20. 20. Naming Molecules 9.2 <ul><li>Rules to name binary molecular compounds. </li></ul><ul><li>1. The first element in the formula is always named first, using the entire element name. </li></ul><ul><li>2. The second element in the formula is named using the root of the element and adding the suffix –ide . </li></ul><ul><li>3. Prefixes are used to indicate the number of atoms of each type that are present in the compound. </li></ul>
  21. 21. Prefixes in Covalent Compounds <ul><li>1 mono- 2 di- 3 tri- </li></ul><ul><li>4 tetra- 5 penta- 6 hexa- </li></ul><ul><li>7 hepta- 8 octa- 9 non- </li></ul><ul><li>10 deca </li></ul><ul><li>One exception – the first element in the formula never uses the prefix mono-. </li></ul><ul><li>When the element name begins with a vowel drop the final letter in the prefix. CO carbon monoxide not monocarbon monooxide </li></ul>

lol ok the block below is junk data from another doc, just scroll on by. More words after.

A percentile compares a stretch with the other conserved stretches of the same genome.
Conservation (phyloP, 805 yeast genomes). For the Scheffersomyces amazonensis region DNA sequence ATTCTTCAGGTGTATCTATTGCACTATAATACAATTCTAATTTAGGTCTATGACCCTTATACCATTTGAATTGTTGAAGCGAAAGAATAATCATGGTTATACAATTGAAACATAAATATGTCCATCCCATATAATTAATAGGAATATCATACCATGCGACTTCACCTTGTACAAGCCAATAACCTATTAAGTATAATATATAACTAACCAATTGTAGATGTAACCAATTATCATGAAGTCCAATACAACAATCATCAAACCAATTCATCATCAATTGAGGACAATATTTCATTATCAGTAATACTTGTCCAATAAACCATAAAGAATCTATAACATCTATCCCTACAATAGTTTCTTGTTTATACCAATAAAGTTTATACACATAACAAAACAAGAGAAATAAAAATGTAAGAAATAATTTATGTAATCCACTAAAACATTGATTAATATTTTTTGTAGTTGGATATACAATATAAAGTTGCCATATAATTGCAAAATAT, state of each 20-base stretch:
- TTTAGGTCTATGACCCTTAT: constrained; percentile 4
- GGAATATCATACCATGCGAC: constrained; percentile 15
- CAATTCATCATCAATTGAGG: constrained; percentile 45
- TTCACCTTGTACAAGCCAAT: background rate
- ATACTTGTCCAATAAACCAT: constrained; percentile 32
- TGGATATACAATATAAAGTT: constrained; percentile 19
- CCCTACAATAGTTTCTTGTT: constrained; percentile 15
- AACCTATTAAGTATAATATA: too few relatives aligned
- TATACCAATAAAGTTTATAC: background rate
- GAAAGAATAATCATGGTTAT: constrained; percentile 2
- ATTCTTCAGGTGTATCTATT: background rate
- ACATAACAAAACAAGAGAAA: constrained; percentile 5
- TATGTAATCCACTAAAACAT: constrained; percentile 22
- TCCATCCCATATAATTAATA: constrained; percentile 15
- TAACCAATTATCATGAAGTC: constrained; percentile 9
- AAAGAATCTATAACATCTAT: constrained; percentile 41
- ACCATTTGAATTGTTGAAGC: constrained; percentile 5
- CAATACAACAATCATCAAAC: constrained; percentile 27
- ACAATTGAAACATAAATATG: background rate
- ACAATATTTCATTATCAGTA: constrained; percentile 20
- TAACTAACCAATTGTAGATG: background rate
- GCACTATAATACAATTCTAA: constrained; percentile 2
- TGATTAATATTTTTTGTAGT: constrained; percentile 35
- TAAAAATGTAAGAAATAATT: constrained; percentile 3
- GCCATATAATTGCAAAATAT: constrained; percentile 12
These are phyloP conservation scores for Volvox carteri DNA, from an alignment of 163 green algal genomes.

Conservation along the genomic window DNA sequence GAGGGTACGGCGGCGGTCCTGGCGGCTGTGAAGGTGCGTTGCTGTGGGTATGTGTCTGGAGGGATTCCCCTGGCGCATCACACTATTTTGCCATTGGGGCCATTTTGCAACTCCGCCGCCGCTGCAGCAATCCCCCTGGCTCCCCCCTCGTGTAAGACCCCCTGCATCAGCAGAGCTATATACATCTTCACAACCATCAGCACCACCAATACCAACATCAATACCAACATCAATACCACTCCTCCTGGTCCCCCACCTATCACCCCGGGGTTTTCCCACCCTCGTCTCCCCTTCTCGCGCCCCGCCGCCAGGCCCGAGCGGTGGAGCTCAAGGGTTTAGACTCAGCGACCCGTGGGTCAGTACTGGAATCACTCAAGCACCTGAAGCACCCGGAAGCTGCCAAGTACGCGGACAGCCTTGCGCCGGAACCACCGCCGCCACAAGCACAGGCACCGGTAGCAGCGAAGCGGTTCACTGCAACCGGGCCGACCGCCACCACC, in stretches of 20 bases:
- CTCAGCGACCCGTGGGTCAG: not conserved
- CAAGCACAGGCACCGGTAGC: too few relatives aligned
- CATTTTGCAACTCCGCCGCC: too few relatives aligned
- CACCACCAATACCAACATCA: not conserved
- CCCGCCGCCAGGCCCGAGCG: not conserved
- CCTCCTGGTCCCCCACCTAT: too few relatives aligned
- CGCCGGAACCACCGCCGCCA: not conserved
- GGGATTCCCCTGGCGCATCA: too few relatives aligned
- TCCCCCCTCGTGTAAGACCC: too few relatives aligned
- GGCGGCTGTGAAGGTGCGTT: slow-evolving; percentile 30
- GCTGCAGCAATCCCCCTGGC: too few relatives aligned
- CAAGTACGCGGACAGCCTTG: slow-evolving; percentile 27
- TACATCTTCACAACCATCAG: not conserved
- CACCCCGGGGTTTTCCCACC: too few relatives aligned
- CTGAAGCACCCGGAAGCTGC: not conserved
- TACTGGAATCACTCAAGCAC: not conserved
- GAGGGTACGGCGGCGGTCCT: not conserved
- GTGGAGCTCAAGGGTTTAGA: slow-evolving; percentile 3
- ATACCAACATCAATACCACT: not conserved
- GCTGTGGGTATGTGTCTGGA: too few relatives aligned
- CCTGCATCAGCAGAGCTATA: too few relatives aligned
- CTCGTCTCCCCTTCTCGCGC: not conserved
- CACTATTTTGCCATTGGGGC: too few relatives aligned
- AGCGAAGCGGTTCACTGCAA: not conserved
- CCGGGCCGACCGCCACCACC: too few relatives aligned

22. 22. Naming Acids binary acids <ul><li>A binary acid contains hydrogen and one other element. </li></ul><ul><li>Use the prefix hydro- to name the hydrogen. </li></ul><ul><li>Use the root of the second element plus the suffix -ic acid. HBr hydrobromic acid </li></ul>
  23. 23. Naming Oxyacids <ul><li>Contains an oxyanion referred to as oxyacids. </li></ul><ul><li>If anion suffix is -ate, it is replaced with the suffix -ic. HNO 3 (nitrate ion) nitric acid </li></ul><ul><li>If anion suffix is -ite, it is replaced with the suffix -ous. HNO 2 (nitrite ion) nitrous acid </li></ul>